Peljesac - The Vineyard Paradise near Dubrovnik

by Lana Jovic
'Helicopter aerial shoot of tourist destination Orebic on Peljesac peninsula, Croatia' - Dubrovnik
'Helicopter aerial shoot of tourist destination Orebic on Peljesac peninsula, Croatia' OPIS Zagreb / Shutterstock

Peljesac it the second largest Croatian peninsula, situated in the south waters of the Adriatic Sea, along the Adriatic coast. Surrounded by numerous isles and islands, Pelješac is a place of mild Mediterranean climate, beautiful nature and rich cultural heritage. It is therefore an unavoidable part of the local tourist offer. Apart from blossoming tourism, Pelješac has always been recognized for its rich vineyards and quality wines (Dingač and Postup are among the most appreciated).

The history of Peljesac is rich and interesting, dating back as far as the Neolithic period of the Stone Age. There are numerous stone findings scattered throughout the peninsula. In the later periods of Metal Age, Illyrian tribes inhabited Peljesac, bringing the Greek cultural influences that gradually formed specific and recognizable Mediterranean culture. There are several preserved Illyrian sanctuaries in the Peljesac area. Romans invaded Pelješac in 2nd century before Christ, maintaining their domination until the medieval times. In the 14th century Peljesac became part of the Republic of Ragusa, finally welcoming the era of prosperity and significant economic and cultural development. It was the time when the city of Ston was built and fortified with strong walls to protect the salt production, one of the cornerstones of Dubrovnik’s prosperity and power. Those 5 km long walls have been preserved until the present day, as the longest fortification system of that kind in Europe. In the following centuries, Peljesac shared the destiny of Dubrovnik, surviving through French and Austrian domination in the 19th century and through the Serbian aggression in 1991.

In modern times Pelješac has primary been perceived as an agricultural area, with its fertile lands suitable for typical Mediterranean cultures: olives, grape wine and citrus fruits. But the beauty of vineyards and olive tree plantations surrounded by untouched Mediterranean evergreen forests, the crystal clear blue sea with numerous lovely beaches – it is simply impossible to ignore the beauty of this peninsula. Peljesac is today among the most desirable tourist destinations of the region. Apart from immense richness of the peninsula vegetation, you can admire the diversity of wild animal species inhabiting Peljesac, some of them endemic.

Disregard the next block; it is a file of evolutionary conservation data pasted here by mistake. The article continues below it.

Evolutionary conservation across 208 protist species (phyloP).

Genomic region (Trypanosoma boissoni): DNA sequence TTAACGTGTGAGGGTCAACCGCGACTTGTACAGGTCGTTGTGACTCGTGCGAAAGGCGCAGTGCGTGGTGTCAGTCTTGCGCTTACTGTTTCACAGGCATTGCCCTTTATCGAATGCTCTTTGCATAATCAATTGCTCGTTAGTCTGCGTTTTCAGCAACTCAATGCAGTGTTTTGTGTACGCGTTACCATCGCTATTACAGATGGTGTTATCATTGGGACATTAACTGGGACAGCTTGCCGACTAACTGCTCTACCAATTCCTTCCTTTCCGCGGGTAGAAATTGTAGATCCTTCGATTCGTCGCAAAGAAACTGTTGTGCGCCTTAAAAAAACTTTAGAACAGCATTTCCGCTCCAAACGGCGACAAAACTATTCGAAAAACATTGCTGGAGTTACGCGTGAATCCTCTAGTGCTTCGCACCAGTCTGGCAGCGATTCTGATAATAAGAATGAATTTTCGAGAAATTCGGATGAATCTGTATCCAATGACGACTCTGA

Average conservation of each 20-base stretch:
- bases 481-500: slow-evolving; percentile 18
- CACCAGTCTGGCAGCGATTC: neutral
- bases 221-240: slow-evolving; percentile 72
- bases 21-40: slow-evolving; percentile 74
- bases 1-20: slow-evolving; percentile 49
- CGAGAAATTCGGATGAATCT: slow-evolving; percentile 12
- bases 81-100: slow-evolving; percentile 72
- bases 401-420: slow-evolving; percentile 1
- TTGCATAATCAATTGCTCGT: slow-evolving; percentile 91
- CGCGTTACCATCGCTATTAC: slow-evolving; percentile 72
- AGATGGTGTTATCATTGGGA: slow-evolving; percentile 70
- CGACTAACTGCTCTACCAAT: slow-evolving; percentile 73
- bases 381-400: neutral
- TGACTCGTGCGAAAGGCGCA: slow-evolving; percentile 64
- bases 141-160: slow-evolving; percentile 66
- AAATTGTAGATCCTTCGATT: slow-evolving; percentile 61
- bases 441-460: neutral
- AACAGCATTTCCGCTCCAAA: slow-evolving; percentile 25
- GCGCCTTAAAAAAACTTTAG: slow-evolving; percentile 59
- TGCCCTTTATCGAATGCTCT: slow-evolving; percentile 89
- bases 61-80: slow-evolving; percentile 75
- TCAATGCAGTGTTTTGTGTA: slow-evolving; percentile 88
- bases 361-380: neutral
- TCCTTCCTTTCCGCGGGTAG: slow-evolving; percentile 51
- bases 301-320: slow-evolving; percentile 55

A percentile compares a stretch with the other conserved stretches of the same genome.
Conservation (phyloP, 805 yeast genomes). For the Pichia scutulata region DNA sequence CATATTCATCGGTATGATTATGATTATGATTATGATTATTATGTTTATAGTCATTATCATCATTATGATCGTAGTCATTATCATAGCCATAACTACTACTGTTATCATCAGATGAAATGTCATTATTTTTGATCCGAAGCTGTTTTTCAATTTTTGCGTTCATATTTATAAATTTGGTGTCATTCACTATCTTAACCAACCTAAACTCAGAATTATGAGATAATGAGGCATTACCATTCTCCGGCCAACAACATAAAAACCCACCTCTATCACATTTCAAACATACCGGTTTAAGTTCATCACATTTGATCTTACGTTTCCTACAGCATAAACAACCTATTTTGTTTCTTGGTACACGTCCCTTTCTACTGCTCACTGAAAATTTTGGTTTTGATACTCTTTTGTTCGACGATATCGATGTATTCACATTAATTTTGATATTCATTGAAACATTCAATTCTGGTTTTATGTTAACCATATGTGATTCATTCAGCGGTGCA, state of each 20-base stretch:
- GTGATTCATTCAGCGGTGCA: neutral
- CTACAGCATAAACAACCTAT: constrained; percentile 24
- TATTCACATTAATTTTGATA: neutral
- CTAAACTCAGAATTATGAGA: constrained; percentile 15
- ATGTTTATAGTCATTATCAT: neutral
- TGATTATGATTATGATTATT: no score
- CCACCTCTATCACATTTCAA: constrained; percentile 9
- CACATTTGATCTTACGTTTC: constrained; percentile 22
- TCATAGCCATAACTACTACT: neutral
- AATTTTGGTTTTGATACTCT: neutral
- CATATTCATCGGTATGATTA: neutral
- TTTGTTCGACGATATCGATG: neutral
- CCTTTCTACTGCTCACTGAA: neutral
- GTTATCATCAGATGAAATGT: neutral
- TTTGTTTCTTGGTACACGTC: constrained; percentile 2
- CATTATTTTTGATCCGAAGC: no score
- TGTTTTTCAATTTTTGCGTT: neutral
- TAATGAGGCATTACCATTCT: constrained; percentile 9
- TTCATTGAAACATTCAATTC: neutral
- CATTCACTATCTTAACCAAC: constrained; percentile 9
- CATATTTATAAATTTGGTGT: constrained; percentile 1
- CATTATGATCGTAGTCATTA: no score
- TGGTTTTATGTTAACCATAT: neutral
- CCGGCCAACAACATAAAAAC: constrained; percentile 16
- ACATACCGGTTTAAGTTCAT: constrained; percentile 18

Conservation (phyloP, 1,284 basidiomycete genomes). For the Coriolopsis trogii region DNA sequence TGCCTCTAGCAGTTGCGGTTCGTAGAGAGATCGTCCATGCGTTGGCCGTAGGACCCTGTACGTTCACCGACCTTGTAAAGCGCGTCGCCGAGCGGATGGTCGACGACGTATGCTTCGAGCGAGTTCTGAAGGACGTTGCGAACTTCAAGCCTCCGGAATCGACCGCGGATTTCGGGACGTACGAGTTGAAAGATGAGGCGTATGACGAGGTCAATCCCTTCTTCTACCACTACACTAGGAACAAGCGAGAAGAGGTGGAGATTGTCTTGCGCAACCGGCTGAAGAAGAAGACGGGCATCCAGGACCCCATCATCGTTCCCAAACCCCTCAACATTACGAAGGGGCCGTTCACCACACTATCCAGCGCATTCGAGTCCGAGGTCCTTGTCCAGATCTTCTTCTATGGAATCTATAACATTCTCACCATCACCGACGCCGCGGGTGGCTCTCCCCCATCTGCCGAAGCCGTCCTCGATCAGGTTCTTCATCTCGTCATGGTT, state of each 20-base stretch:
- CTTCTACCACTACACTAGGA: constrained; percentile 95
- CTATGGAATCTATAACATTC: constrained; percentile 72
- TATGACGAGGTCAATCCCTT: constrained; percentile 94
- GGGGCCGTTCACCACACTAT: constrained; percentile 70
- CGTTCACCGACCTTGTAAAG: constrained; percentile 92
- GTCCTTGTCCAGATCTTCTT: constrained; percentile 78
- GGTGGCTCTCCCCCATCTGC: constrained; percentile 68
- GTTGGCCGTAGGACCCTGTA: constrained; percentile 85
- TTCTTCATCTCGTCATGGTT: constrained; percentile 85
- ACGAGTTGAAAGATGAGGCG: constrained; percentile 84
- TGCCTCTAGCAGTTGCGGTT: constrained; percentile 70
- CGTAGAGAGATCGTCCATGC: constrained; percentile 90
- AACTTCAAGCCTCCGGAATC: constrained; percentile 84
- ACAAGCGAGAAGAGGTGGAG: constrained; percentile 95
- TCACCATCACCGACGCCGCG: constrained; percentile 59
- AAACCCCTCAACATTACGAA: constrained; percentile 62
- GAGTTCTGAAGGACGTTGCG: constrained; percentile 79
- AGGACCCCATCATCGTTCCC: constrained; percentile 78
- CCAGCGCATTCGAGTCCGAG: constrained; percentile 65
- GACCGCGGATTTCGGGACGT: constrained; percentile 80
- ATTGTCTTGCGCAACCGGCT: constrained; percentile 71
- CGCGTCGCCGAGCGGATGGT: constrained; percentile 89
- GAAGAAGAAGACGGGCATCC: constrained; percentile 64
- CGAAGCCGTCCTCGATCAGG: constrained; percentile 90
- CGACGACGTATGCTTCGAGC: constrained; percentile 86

Croatian Beach, Beautiful Divna Bay On Peljesac Peninsula,
'Croatian Beach, Beautiful Divna Bay On Peljesac Peninsula, ' - Jenny Sturm / Shutterstock

Pelješac is fairly easy to reach, whether you are arriving from Split or Dubrovnik airport; Pelješac is well connected through regional roads and with regular bus lines. There are ferry lines as well, connecting Pelješac with Ploče, Korčula and Mljet all year long.

Although there are no hotels on the peninsula of Peljesac; there are countless private accommodation facilities offering a lovely place to stay in some of the Peljesac settlements like Ston, Žuljana, Dingač and Lovište. The prices of accommodation range from 10 to 15 euros per day.

Mediterranean climate provides perfect weather conditions for the ideal summer vacation. Therefore, the tourists visit Peljesac mostly in the warmer part of the year, determined to enjoy the benefits of the sunny weather, fresh air and crystal clear sea. Most of the beaches on Peljesac are covered with pebble or sand and surrounded by the pleasant shade and soothing fragrances of the pine woods and aromatic herbs. Visit Papratno, Vučine, Dingač or Mirce beach and enjoy the beauty of the untouched nature. If you prefer a more active holiday, Peljesac still has a lot to offer. From seawater sports, such as swimming, diving, underwater fishing, wind surfing and kite surfing; you can try some of the team sports, cycling, hiking or caving.